At Work

6 Workforce Trends to Watch in 2021

No one could have predicted the way 2020’s events would upend workplace traditions. In a matter of months, scores of employees worked from home—many for the first time. Whole operations went into virtual mode, while the word Zoom became a verb.

Now, the world has settled, at least a little. Nevertheless, 2021 brings with it the possibility of several workforce trends. While some of the trends have Covid-19 origins, others have percolated for years. As a professional, you’ll want to stay abreast of these leanings to avoid getting left behind.

1. Going global for talent sourcing will become more prevalent.

Telecommuting has opened the door for many companies to think beyond geography when hiring. In fact, the next time you need to source for talent, you may want to put out a global call. As long as your company has the infrastructure to remain virtual, you can interview and onboard people from anywhere.

Of course, you’ll need to be thoughtful to bring in talent from around the world. Time zones, cultural norms, and even language can make integrating team members challenging. Yet the upsides to recruiting from anywhere far outweigh the pitfalls. Just be certain you have a plan upfront so your global recruitment efforts are streamlined, not stumbling.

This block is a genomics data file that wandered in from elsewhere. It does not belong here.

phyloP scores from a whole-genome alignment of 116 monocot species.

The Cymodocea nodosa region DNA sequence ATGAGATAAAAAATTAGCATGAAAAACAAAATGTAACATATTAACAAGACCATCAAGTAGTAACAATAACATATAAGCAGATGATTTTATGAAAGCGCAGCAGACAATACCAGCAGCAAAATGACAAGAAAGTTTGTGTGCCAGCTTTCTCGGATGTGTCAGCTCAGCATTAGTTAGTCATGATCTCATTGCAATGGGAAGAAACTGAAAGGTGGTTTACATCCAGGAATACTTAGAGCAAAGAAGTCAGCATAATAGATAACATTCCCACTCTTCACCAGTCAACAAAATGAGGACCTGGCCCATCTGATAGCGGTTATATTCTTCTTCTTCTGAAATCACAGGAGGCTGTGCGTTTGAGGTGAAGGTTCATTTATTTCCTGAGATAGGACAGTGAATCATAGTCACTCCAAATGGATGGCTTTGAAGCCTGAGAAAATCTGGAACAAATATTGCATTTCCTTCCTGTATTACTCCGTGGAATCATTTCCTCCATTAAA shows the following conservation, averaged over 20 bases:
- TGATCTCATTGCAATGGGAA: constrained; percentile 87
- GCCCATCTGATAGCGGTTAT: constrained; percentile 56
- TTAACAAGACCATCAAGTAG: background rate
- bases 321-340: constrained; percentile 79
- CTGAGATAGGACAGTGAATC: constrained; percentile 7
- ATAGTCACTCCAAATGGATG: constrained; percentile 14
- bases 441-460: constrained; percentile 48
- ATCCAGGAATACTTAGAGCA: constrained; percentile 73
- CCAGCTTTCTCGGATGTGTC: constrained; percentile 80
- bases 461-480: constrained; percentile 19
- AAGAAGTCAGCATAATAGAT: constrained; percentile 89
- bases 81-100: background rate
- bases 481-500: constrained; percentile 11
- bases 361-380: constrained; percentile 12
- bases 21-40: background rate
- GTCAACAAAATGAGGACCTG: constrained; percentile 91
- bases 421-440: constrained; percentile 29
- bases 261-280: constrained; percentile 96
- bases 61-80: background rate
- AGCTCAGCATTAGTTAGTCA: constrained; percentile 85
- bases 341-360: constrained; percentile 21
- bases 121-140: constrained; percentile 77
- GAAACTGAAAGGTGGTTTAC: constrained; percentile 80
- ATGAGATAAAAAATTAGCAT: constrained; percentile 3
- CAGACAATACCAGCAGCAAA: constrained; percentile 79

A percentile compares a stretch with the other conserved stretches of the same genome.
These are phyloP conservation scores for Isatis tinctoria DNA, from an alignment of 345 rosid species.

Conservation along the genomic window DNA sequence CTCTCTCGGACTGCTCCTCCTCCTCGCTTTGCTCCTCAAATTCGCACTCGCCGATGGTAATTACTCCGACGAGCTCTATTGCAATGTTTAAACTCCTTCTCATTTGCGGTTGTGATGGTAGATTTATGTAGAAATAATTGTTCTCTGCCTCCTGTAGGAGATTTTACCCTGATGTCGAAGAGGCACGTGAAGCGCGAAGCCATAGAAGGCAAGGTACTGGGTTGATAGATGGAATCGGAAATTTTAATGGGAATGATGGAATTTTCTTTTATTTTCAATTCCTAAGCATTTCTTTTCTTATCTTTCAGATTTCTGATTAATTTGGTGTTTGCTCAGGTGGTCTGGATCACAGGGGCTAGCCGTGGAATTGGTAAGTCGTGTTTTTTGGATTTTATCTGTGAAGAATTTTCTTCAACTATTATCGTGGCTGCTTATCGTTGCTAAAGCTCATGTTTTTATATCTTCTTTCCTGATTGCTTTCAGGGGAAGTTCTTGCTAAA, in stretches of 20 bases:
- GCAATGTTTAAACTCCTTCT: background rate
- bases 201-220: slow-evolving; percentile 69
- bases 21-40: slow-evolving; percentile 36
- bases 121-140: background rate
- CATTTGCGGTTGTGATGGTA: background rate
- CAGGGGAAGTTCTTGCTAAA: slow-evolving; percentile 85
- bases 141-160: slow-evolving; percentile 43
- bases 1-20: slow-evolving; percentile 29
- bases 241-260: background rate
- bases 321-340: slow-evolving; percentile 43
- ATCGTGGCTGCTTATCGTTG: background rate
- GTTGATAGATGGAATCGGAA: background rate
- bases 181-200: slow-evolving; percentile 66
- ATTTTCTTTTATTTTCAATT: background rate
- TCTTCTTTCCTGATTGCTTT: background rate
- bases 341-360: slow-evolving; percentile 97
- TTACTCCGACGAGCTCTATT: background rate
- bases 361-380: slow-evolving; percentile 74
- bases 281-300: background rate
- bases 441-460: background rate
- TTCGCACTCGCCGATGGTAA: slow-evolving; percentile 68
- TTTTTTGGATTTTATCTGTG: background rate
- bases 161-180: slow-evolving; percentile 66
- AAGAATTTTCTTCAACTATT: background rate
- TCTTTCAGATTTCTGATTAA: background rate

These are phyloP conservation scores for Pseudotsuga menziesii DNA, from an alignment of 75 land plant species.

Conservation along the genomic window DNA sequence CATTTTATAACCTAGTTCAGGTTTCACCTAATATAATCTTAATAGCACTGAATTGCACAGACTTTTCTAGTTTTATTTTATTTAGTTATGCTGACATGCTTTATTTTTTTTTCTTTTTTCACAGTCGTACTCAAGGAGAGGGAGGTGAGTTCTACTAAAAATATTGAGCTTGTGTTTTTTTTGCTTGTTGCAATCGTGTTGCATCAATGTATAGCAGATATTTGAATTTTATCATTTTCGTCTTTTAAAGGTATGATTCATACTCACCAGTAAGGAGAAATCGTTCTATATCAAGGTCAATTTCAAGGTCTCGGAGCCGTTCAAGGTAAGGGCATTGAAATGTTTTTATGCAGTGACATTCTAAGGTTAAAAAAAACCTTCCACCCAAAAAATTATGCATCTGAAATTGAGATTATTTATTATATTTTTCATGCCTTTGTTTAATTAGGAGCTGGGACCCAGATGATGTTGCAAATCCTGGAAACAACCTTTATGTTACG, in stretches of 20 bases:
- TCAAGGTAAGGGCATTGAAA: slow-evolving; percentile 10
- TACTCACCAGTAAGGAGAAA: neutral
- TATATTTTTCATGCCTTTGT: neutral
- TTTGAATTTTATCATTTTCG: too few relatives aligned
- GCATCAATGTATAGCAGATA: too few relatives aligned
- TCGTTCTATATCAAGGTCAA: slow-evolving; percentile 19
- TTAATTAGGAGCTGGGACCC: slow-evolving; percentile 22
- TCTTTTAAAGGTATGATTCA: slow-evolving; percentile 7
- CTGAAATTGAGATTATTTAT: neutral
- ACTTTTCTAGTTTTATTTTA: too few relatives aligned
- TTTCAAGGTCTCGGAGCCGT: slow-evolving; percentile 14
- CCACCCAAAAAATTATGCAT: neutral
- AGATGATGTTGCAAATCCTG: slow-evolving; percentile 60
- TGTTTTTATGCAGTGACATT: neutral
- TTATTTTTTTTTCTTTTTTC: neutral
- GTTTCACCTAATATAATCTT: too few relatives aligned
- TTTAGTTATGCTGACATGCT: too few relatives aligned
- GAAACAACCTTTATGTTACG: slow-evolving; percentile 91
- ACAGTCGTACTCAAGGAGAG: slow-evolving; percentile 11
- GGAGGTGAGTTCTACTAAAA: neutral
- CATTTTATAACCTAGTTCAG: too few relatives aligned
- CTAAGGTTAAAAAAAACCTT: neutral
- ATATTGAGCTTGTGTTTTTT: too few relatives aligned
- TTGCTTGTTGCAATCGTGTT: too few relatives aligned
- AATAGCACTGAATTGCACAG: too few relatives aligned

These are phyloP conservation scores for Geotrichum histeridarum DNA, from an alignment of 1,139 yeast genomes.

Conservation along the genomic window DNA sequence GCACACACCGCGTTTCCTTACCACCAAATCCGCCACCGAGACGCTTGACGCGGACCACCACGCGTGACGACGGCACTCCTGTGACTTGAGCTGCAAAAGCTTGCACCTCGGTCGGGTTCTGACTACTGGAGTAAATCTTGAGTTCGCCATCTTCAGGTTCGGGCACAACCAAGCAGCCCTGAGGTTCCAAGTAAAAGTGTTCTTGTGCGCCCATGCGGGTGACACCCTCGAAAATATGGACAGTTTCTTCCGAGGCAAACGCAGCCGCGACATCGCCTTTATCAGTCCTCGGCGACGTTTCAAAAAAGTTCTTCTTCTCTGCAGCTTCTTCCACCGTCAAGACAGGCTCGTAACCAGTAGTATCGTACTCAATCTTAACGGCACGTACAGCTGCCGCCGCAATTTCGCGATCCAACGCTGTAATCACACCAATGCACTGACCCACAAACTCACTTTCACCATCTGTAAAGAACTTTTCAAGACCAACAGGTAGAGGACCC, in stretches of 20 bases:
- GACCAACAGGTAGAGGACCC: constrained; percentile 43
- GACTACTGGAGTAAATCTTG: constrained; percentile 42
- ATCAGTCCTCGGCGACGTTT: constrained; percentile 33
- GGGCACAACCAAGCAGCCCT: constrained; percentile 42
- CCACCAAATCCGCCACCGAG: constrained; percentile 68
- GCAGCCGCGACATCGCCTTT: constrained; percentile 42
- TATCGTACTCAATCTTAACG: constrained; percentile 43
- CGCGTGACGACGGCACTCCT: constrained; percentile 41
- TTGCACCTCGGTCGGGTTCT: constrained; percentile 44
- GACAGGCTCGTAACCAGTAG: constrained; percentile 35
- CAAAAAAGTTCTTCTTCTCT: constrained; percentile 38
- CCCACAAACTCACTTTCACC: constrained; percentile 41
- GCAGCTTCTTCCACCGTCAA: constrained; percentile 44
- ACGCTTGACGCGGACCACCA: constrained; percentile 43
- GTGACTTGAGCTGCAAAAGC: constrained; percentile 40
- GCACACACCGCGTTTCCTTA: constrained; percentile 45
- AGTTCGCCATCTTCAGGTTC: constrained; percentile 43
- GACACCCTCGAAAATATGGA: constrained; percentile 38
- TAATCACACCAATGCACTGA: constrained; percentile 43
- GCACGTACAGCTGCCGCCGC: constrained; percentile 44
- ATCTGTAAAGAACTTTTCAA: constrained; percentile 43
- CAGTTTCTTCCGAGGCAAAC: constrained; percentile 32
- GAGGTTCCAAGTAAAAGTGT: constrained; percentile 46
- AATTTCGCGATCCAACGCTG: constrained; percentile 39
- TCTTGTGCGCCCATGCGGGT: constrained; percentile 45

2. Turning to freelancers may save a bundle on payroll.

Think you might have an open position to fill? Are your staffers telling you they need another colleague to expand the team’s bandwidth? Before you hire a full-timer, consider potentially outsourcing your needs to independent contractors. Many talented folks actively seek freelance jobs. As freelancers, they take on new clients and projects up to capacity. And you get the benefits.

What are the advantages to hiring contractors? For one, you get to skip payroll taxes. Plus, you don’t have to offer perks like health insurance or an EAP. If a freelancer doesn’t work out, you can end your contract relatively painlessly. Oh, and you’ll get to pick and choose from experts in a variety of fields. Need an IT person today and a graphic designer tomorrow? No problem. Additionally, you only pay for deliverables or a set amount of time—no surprises.  

3. Moving toward hybrid working arrangements should help lower costly turnover.

Employees will always move in and out of working situations. However, employers want to limit turnover as much as possible because it’s expensive. Replacing a key worker can cost tens of thousands of dollars depending upon the person’s role. Additionally, a constantly changing workplace environment can lead to lower morale and less collective engagement over time.

One method to tamp down on turnover’s churn and burn effect is by offering flexible, hybrid-focused working arrangements. Plenty of companies have announced commitments to allow employees to work from home regularly or take time off as needed. Being adaptable helps keep talented people from jumping ship, which has a measurable effect on profits. It can also have a positive effect in regards to workplace gender equality. Studies indicate that women, especially working mothers, have borne the brunt of Covid. Giving all workers more freedom to plan their schedules shows respect for someone’s talent and time.